Model 1911 Colt .45


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BigMik1
June 21, 2005, 01:43 AM
Hello everyone,

Here is the Colt .45 that the Museum got from a WWII Vet. I welcome any additional help on the pistol. Thanks to Old Fuff for the information he gave me in another thread. I sent an email to the Springfield Armory for more information on the pistol. Serial no. 76428. :)

Thanks for all your help,

BigMik1

http://i9.photobucket.com/albums/a86/BigMik1/P6200020.jpg
http://i9.photobucket.com/albums/a86/BigMik1/P6200021.jpg
http://i9.photobucket.com/albums/a86/BigMik1/P6200022.jpg

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Jim Watson
June 21, 2005, 10:41 AM
The serial number is in the 1914 Springfield Armory range but it has a Colt slide. Everything looks to be in about the same condition so I would say parts were mixed during maintenance. I think it was rebuilt early on, during or shortly after WW I because there are no 1911A1 parts on it; then reissued to your guy in WW II. But I am not a collector or expert and you need somebody with the references and knowhow to really pick out all the little details.

By the way, your pictures are underexposed and identifying details are hard to pick out, at least on my monitor. This is the best of a bad lot.

BigMik1
June 21, 2005, 10:51 AM
Thanks Jim for the info, sorry about the quality of the pictures, I am not professional by any means. I will try to get better photos in the future.

What identifying details would you be looking for? I hope the Springfield Armory sends me back some info on the pistol.

BigMik1

Jim Watson
June 21, 2005, 11:54 AM
To the collector or curator, all the markings, contours, and design features are meaningful. Clear pictures are needed. In this case, I could tell you have a Colt slide on a Springfield frame, probably as a result of Army maintenance practices. All they wanted was a functional weapon, they didn't care about originality for a collector in the next century.

Except in rare cases, the US Army did not keep individual records on small arms issuance and use. It is unlikely you will learn more than what the donor could tell you.

Which Springfield Armory did you e-mail? The real original US Springfield Armory that made this pistol closed in 1968 and is now a National Park.
http://www.nps.gov/spar/
I could not tell on a fast pass through that site whether they have a research operation.
Springfield Armory Inc. is a commercial operation selling copies made in Brazil. I doubt they have historical information on real USGI pistols.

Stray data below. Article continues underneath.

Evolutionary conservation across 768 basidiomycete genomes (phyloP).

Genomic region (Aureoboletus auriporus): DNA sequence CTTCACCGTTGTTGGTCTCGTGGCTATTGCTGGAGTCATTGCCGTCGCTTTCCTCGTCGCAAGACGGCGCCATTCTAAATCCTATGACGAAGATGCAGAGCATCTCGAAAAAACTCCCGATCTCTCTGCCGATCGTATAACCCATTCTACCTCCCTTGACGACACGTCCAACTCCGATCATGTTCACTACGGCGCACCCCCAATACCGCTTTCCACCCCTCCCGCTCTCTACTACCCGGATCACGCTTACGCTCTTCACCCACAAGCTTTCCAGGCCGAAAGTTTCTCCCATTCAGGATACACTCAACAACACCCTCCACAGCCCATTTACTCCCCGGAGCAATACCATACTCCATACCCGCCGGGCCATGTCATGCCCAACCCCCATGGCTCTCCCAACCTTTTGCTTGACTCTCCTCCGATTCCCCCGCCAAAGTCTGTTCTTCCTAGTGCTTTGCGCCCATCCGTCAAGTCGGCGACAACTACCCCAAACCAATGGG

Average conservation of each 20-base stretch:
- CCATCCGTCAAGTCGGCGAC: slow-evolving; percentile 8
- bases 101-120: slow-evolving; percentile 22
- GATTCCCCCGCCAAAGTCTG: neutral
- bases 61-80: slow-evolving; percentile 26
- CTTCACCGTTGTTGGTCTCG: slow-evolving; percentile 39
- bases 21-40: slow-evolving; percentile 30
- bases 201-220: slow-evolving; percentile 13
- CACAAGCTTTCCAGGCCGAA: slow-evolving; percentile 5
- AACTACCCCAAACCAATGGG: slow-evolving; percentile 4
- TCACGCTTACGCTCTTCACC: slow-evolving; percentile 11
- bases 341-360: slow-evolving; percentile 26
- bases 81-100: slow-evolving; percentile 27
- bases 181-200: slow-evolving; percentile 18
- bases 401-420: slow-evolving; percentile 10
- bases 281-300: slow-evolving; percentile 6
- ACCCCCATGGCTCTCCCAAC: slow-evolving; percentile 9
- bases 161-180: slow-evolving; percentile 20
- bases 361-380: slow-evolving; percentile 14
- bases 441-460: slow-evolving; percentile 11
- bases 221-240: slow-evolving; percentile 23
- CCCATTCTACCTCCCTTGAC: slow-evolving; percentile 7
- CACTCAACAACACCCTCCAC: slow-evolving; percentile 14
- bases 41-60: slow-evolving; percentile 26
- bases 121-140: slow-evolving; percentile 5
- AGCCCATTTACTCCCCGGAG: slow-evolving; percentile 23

http://www.springfield-armory.com

Where is your museum located? Sounds interesting.

BigMik1
June 21, 2005, 01:37 PM
Jim Watson

Which Springfield Armory did you e-mail? The real original US Springfield Armory that made this pistol closed in 1968 and is now a National Park.
http://www.nps.gov/spar/
I could not tell on a fast pass through that site whether they have a research operation.
Springfield Armory Inc. is a commercial operation selling copies made in Brazil. I doubt they have historical information on real USGI pistols.
http://www.springfield-armory.com

Where is your museum located? Sounds interesting.

Hi Jim,

Thanks for the info, I guess we have a mixed bag .45. The donor was assigned the weapon in WWII and just hung on to it. And he knew he wasn't suppose too, but he wanted a keepsake.

I went to the Springfield Armory website in the National Park Service, they have a email address you can request info on a weapon from the site.

On the Museum I am with, we are the Buffalo Soldiers National Museum in Houston, Tx. We started in 2000 and still growing, but we are slowly emerging from Mom and Pop status. We display and educate the public about the Buffalo Soldiers and overall the actions and experiences of African-Americans in America's conflicts from the Revolutionary War to now. We have had many people of all kinds donate military items to the Museum as you see with the rifles and pistol I have displayed on this fourm.

Thanks again for your help,

BigMik1

BigMik1
June 22, 2005, 05:01 PM
So, what would this .45 be worth, with it's mixed parts?

BigMik1

Jim K
June 24, 2005, 09:48 PM
Purely as a gun, very little in that condition, maybe $200 or so as a "shooter".

If there is a documented history of its use in WWII, by which I mean a notarized statement by the veteran that he was issued the gun and carried it at this or that battle, the value would be much higher.

Many vets who "liberated" guns have a reluctance to mention them; some even ground off the "U.S. Property" marking under the (false) assumption that they could conceal the origin of the gun. If any questions arise, I hope you can assure these folks that 1) the statute of limitations has long expired, 2) millions of GI guns were disposed off and sold on the open market and 3) there are no hordes of FBI agents arresting WWII veterans for bringing back Uncle's guns. Only machineguns (and a few other weapons) are illegal unless registered; those can present a problem and generally must be surrendered to BATFE to avoid prosecution.

Jim

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